The gastric barrier normally is resistant enough to diffusion so that even the highly concentrated hydrogen ions of the gastric juice, averaging about 100,000 times the concentration of hydrogen ions in plasma, seldom diffuse even to the slightest extent through the lining mucus as far as the epithelial membrane itself. In gastritis, the permeability of the barrier is greatly increased. The hydrogen ions do then diffuse into the stomach epithelium, creating additional havoc and leading to a vicious circle of progressive stomach mucosal damage and atrophy. It also makes the mucosa susceptible to digestion by the peptic digestive enzymes, thus frequently resulting in gastric ulcer.

Gastric Atrophy. In many people who have chronic gastritis, the mucosa gradually becomes more and more atrophic until little or no gastric gland digestive secretion remains. It is also believed that some people develop autoimmunity against the gastric mucosa, this also leading eventually to gastric atrophy. Loss of the stomach secretions in gastric atrophy leads to achlorhy-dria and, occasionally, to pernicious anemia.

Achlorhydria (and Hypochlorhydria). Achlorhydria means simply that the stomach fails to secrete hydrochloric acid; it is diagnosed when the pH of the gastric secretions fails to decrease below 6.5 after maximal stimulation. Hypochlorhydria means diminished acid secretion. When acid is not secreted, pepsin also usually is not secreted; even when it is, the lack of acid prevents it from functioning because pepsin requires an acid medium for activity.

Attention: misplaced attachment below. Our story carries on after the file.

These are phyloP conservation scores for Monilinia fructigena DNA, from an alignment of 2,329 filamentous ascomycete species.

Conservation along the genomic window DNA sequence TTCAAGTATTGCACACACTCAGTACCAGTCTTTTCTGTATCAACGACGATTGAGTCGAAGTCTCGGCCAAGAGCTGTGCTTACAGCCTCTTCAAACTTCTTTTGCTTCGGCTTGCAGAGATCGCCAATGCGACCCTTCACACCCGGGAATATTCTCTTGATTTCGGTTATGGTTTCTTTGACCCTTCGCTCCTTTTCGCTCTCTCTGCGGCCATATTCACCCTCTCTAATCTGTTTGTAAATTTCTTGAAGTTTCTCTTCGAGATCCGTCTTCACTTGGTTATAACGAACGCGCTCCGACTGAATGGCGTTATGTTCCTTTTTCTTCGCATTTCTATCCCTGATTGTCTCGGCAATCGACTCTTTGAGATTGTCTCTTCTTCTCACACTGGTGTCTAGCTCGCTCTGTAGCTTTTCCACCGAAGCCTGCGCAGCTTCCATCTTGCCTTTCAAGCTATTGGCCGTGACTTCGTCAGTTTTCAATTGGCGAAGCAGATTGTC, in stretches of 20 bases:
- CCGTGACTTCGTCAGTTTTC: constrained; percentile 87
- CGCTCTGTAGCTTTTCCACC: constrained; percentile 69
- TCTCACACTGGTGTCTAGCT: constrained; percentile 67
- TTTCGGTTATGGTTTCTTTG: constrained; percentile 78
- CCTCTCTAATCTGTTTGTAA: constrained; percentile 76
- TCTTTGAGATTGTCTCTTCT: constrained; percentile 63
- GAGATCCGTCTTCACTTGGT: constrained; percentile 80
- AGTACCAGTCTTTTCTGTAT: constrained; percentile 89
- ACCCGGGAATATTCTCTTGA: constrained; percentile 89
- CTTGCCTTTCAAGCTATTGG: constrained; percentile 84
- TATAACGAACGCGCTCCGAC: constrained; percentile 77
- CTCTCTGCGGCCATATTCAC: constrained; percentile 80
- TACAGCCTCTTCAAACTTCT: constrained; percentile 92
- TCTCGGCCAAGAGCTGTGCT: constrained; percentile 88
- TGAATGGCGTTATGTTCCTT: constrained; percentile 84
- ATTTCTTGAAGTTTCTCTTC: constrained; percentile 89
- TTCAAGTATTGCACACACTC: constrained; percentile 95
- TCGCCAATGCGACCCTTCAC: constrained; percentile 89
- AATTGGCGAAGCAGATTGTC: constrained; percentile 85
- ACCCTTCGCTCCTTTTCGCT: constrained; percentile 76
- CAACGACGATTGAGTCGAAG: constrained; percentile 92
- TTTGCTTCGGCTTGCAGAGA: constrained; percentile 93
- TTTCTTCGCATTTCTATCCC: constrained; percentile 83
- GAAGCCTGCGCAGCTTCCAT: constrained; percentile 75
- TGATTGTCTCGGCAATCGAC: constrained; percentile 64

Pernicious Anemia in Gastric Atrophy. Pernicious anemia is a common accompaniment of gastric atrophy and achlorhydria. Normal gastric secretions contain a glycoprotein called intrinsic factor, secreted by the same parietal cells that secrete hydrochloric acid. Intrinsic factor must be present for adequate absorption of vitamin B12 from the ileum. That is, intrinsic factor com bines with vitamin B12 in the stomach and protects it from being digested and destroyed as it passes into the small intestine. Then, when the intrinsic factor-vitamin B12 complex reaches the terminal ileum, the intrinsic factor binds with receptors on the ileal epithelial surface. This in turn makes it possible for the vitamin B12 to be absorbed.